Population Growth Affects all 50 States, Predictions Discouraging
Published on November 16th, 2017
By Joe Guzzardi
November 16, 2017
Lately, President Trump has been talking a lot about chain migration, and the importance of ending it. The president promises that he will not sign a deferred action for childhood arrivals amnesty – or, for that matter, any other amnesty – that may reach his desk unless it has a provision to end chain migration.
Refresher course on chain migration: the endless chains of foreign nationals who immigrate to the United States because citizens and lawful permanent residents are allowed to sponsor their non-nuclear family members. Chain migration is the primary factor that has enabled legal immigration in the U.S. to quadruple from about 250,000 per year in the 1950s and 1960s to more than one million annually since 1990. Recent immigrants have petitioned an average of about 3.5 family members to join them.
The immigration-driven population growth has led to a record-breaking U.S. population, currently 326 million people, and exacerbated urban sprawl, traffic congestion, and school and hospital overcrowding that erodes Americans’ quality of life. According to the Census Bureau, one international migrant, net, arrives every 32 seconds which contributes to a net population increase of one person every 15 seconds.
For the many Americans who struggle to understand what increasing numbers may mean in their daily lives – another 30 million or so more each decade for the foreseeable future – consider two examples. Analyzing the Southeast transportation system, the Department of Transportation rated as in “poor condition” ten percent of federal roads, 46 percent of federal and state highways, and half of secondary roads not receiving federal funding. Assuming Georgia and Florida remain popular immigrant destinations, as they have been for years, more vehicles on those dilapidated roads means either more taxpayer dollars going toward highway repair or dramatically more unpleasant commutes.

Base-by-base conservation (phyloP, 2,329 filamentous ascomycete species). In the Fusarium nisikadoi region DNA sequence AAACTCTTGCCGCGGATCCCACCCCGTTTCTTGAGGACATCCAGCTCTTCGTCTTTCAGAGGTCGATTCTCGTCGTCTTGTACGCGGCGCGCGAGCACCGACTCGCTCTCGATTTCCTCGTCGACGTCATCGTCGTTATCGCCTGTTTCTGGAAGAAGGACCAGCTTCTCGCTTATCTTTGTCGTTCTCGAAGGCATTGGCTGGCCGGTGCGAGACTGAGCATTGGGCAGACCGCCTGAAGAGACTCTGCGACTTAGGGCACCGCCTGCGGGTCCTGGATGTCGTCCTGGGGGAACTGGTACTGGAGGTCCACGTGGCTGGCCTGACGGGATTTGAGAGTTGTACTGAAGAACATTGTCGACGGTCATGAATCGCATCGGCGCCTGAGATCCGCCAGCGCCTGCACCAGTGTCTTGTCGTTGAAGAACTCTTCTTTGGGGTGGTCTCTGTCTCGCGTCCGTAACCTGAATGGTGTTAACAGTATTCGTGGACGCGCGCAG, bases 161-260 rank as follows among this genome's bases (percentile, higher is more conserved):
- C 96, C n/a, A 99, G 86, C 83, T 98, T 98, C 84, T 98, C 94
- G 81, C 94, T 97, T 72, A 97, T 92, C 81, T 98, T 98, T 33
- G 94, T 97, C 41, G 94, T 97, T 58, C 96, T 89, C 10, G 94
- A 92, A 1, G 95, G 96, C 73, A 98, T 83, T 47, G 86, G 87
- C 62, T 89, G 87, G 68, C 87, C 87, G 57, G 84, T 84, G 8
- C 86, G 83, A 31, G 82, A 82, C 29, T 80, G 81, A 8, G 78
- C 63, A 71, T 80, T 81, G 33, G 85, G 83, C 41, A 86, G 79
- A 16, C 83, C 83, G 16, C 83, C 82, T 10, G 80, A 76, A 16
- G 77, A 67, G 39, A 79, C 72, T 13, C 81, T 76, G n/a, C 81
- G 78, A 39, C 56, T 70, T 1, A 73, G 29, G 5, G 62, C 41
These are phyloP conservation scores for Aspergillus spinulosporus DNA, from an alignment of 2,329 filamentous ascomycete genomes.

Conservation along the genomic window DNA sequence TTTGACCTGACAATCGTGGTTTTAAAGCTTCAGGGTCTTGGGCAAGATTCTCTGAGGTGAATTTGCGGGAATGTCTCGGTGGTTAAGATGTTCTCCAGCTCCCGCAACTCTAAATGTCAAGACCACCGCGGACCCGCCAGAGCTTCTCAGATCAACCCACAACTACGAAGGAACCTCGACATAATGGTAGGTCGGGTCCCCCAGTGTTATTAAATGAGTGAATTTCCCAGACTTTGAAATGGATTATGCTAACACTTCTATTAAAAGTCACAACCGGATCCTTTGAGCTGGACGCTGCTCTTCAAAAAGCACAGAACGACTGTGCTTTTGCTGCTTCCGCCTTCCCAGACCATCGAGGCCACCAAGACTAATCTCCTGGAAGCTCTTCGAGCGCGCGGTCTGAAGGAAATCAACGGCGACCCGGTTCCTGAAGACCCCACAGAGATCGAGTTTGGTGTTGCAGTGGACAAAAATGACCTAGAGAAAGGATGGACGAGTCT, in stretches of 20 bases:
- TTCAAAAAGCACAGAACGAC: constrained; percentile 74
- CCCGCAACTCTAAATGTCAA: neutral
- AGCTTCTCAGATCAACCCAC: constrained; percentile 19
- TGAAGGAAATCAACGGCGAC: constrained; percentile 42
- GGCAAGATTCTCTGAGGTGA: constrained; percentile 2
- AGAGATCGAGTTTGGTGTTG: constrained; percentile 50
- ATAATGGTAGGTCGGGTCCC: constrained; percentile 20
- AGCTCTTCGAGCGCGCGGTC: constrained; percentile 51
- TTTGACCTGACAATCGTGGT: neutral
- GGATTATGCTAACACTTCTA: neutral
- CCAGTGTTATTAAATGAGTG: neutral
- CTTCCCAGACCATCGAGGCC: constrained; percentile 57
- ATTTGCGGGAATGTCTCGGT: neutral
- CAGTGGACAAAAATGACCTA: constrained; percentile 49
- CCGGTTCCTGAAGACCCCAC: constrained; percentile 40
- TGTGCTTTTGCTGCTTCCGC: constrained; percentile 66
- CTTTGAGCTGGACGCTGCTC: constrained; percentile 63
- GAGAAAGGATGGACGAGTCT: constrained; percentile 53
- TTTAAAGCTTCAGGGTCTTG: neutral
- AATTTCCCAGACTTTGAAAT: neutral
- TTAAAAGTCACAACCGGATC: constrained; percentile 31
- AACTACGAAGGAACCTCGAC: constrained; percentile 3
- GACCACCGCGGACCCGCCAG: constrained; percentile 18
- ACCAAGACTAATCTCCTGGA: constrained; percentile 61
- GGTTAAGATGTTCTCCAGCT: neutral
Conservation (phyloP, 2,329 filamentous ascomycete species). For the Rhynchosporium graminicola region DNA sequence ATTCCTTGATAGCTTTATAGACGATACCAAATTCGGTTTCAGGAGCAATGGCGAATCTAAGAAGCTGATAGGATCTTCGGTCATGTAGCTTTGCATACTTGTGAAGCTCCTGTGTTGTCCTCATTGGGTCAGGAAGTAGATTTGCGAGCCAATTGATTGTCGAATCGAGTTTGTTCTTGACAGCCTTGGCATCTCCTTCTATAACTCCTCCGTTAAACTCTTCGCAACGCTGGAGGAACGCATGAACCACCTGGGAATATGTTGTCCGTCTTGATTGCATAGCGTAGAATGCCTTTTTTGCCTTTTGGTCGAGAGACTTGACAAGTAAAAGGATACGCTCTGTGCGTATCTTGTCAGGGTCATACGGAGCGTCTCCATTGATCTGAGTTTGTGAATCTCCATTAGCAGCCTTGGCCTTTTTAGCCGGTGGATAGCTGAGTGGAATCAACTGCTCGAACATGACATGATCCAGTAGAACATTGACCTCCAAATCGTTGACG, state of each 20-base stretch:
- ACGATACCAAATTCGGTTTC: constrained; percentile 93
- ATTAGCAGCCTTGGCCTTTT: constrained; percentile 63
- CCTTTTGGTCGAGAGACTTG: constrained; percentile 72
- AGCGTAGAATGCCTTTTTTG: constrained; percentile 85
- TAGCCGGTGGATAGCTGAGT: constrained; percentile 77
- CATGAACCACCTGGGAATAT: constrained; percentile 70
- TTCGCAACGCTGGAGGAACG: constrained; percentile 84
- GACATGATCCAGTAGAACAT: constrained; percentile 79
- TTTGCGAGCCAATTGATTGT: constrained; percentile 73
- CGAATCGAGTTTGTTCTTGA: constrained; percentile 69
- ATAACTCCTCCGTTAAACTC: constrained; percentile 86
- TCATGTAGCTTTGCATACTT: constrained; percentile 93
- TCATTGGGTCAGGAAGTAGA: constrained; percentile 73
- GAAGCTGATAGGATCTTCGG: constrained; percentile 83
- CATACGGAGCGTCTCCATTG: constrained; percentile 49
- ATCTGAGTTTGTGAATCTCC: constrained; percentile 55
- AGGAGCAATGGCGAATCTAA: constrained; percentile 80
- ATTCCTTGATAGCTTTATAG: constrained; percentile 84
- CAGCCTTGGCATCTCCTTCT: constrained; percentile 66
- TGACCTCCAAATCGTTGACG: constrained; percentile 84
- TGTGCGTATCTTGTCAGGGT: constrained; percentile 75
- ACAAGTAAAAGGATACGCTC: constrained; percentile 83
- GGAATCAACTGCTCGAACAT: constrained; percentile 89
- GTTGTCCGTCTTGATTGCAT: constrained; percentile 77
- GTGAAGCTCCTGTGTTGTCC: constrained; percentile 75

In sparsely populated Wyoming, similar growth challenges exist. By 2040, Wyoming is expected to grow to 661,070, a significant increase from 2010’s 563,626. To be sure, Wyoming’ growth is modest compared to what neighboring states will endure between today and 2040: Colorado, at 5.5 million is expected to reach 8 million by 2040, and Utah, at 3.1 million is projected to reach 4.6 million. Still, Wyoming’s Laramie County schools are struggling with overcrowding, and the state has no money to construct new buildings. Students are taught in trailers, a poor learning environment. Overcrowding has also adversely affected the school bus system with some routes canceled.
Nationwide, the explosive growth means that every ten years 8,000 new schools must be built and paid for, 11.5 million new housing units must be constructed, and 23.6 million more vehicles will travel crumbling roads.
Getting back to President Trump’s goal to eliminate chain migration, he’s been condemned from both sides of the aisle, although more vociferously from the Democratic minority. But unsustainable population growth shouldn’t be a partisan issue and, for the nation’s well-being, Congress should get behind President Trump. Slower growth benefits all.
Joe Guzzardi is a Californians for Population Stabilization Senior Writing Fellow. Contact him at [email protected] and on Twitter @joeguzzardi19.